by Katalin Timár
Ekaterina Shapiro-Obermair is among those artists whose works we are compelled to reevaluate for ourselves again and again. The artist is not unknown to the Budapest public, for at the Holocaust Exhibition in the Ludwig Museum in 2014, the Salon systémique raised one of the most disturbing questions for the majority of visitors. The work’s presence in this context was far from obvious to the viewers, although it obviously had a place in this kind of holocaust exhibition, which treated the subject matter not in a documentarian way but in a—so to speak—structuralist (or post-structuralist) manner and presented a system that showed, via aesthetic means, the connections between the heritage of Modernism and the Nazi death machine.
One of the central, recurring elements of the artist’s installations is the repeated use of pictures containing geometric forms, which seem to have been created using some kind of reproduction technology, although it turns out, after closer inspection, that she made them individually by hand. The elements differ from one another in tiny details. While they may be conceived of as binary opposites, to use a term from language theory—that is, as differences that carry meaning—these differences take on a metaphorical meaning in the context of art. Uniformity in a modernist grid system (or raster) is an understandable requirement from a scientific viewpoint, but it is not suited to a proper categorisation of the world. In reality, individual, very similar elements are never uniform, perhaps not even if they are the products of mechanical reproduction.
The formalist and abstract identity of Shapiro-Obermair’s apparently modernist installations is called into question by the fact that, in the case of objects that are perfectly designed aesthetically, we cannot help but to look for some function for them. The support of the two-dimensional picture protrudes slightly into space—owing in part to its thickness and in part to its “supporting function,” set at a 90-degree angle. In this way, the pictures are simultaneously two-dimensional and present in (three-dimensional) space. Yet the spatiality of the painted, geometric works themselves is also binary: partly it refers to the two-dimensionality of spatial depictions and to the illusionistic status of the three dimensions, and partly, by virtue of the right-angled support elements, it is extremely conscious of its own spatiality, which is not mere illusion but reality itself. As such, whether explicitly or implicitly, it also explores the question of the convention of representation.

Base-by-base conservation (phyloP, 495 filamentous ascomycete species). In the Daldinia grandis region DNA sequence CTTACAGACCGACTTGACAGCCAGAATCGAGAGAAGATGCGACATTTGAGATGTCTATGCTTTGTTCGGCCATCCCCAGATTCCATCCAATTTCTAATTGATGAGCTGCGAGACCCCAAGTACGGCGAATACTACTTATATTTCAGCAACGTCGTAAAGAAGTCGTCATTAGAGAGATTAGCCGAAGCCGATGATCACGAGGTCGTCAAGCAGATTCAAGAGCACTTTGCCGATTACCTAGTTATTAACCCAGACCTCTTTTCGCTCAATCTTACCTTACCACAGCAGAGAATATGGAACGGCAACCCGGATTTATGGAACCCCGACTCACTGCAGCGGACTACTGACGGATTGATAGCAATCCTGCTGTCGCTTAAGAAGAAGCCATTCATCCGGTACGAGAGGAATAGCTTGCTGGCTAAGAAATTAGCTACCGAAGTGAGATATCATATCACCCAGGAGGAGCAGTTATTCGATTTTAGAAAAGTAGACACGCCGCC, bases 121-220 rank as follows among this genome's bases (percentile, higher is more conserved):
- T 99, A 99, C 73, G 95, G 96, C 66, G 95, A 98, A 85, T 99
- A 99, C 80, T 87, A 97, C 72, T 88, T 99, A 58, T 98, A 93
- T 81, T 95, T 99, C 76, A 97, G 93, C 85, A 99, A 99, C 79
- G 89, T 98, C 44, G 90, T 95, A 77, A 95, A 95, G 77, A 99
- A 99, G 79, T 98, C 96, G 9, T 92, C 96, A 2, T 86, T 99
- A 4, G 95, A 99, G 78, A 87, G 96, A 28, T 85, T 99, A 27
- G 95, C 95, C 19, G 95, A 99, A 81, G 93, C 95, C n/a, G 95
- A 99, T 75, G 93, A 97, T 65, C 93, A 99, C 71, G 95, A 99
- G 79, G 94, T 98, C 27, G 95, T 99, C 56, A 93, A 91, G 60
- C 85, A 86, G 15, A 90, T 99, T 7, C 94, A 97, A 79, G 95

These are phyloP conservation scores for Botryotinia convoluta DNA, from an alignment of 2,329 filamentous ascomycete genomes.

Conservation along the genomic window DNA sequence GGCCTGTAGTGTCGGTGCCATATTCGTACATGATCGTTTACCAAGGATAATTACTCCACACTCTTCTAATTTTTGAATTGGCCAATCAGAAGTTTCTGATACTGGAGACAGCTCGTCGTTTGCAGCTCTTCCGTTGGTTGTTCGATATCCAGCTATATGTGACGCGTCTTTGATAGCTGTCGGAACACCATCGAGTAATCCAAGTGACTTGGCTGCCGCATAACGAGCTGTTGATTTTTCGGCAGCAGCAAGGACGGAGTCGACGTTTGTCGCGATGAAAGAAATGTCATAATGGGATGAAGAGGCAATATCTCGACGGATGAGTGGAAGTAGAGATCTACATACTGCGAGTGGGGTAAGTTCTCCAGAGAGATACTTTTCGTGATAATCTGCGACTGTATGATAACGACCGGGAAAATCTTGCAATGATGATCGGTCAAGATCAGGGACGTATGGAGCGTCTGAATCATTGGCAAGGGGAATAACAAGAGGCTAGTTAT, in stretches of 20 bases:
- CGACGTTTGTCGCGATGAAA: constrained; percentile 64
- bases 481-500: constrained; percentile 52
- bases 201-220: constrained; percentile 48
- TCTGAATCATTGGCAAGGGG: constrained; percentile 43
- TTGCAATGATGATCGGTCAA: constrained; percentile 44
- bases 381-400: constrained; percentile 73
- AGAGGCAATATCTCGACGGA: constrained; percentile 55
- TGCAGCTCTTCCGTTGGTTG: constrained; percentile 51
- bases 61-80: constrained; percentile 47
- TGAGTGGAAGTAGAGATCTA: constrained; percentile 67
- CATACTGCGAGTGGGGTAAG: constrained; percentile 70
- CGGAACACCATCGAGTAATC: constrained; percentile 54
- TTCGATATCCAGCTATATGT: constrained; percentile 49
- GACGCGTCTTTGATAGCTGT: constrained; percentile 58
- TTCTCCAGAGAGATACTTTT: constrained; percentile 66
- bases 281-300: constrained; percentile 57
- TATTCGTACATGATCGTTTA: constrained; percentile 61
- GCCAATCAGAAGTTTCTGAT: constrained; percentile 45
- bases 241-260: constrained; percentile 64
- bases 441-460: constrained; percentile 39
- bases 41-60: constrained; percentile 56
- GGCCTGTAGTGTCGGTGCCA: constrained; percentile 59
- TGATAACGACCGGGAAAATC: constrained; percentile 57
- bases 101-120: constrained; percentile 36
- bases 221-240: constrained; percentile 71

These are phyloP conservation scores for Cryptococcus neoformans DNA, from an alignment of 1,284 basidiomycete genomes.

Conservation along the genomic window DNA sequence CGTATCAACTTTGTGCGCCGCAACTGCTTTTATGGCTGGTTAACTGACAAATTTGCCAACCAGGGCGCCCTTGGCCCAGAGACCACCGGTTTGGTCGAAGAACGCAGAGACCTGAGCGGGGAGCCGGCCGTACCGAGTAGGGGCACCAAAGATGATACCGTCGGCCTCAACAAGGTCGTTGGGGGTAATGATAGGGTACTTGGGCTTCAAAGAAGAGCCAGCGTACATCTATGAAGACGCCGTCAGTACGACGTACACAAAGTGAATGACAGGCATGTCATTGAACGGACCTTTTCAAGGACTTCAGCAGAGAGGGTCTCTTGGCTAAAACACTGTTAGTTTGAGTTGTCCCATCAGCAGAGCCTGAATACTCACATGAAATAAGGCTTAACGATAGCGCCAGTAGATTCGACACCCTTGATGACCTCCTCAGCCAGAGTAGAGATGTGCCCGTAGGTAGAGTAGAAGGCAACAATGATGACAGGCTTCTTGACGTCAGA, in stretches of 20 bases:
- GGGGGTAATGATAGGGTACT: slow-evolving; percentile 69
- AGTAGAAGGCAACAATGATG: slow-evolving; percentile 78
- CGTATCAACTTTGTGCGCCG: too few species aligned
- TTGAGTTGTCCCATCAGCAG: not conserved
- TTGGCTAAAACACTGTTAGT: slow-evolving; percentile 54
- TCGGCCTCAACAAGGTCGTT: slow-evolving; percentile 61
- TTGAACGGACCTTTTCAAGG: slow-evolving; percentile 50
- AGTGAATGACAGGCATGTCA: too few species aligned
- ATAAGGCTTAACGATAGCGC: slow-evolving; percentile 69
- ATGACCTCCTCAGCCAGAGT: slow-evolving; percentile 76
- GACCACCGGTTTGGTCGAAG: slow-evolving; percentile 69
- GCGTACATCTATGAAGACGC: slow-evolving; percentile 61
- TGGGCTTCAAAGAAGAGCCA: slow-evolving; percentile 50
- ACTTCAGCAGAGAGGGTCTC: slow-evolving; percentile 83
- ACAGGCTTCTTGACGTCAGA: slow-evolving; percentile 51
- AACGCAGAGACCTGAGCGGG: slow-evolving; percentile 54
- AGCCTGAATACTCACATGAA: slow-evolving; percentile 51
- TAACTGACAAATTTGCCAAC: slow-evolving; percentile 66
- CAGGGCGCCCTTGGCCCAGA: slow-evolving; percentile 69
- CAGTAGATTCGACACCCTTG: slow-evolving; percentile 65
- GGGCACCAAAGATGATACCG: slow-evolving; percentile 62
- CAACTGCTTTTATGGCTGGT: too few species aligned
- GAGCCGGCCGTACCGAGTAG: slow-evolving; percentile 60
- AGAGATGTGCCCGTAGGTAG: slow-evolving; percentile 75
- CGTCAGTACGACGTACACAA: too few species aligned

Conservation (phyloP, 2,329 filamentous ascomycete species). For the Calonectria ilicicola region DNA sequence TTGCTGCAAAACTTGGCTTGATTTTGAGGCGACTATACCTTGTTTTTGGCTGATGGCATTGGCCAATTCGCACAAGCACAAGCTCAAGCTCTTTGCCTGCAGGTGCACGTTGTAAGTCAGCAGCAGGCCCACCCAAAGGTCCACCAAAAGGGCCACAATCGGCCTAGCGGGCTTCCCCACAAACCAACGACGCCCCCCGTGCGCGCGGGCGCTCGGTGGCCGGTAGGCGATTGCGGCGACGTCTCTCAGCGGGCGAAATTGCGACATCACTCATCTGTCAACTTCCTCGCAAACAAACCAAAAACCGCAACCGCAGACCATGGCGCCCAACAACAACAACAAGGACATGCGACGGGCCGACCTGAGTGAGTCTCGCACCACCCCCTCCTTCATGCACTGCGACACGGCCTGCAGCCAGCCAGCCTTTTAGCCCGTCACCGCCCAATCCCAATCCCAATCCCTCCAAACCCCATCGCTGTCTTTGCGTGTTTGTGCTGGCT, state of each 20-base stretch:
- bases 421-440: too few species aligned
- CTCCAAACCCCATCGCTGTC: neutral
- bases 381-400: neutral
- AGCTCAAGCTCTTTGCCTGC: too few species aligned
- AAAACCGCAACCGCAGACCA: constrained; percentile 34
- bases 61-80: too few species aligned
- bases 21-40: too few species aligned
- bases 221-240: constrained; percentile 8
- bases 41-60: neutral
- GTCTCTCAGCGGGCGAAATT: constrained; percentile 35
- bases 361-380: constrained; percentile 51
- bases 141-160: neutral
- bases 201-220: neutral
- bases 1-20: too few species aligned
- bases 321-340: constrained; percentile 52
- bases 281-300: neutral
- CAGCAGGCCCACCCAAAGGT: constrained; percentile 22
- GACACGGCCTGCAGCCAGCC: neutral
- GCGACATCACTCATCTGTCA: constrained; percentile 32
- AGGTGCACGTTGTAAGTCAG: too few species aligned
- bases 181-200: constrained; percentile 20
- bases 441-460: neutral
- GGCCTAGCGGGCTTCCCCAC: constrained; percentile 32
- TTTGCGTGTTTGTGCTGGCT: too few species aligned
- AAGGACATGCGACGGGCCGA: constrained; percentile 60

The exhibition entitled Double Bind contains two elements that are seemingly very different from those mentioned above. One is a video, which appears almost as a still image of a young woman and could be the counterpart to the black-and-white photos of the artist balancing a stick on her outstretched arms in such a way that the stick actually “transforms” into a line intersecting the circle visible on the wall. These works are unique combinations of the personal and the general or objective. On the one hand, they highlight tiny details, personal moments, whose original associations remain almost unfathomable to the viewer. On the other hand, however—and perhaps the best example of this is the black-and-white photo that utilises its own self—they also objectify the two women who appear in the pictures. This is supplemented with a third woman, the artist herself, who appears as a small-sized propagandistic sculpture, which simultaneously binds her to the video (where the theme of propaganda is partly present) and to the photos (to the statuesque female figure in each of them).
At the same time, these two elements have repercussions for the interpretation of the installation, reinforcing the reading indicated by the exhibition title—the double “bind” or bond, with which Shapiro-Obermair’s works are tied simultaneously to mutually contradictory systems of views and artistic concepts. They do not enter into debate, nor do they blur them together, but they present us with that unique combination with which we would be well-advised to make ourselves fully acquainted when we look at the world or at art.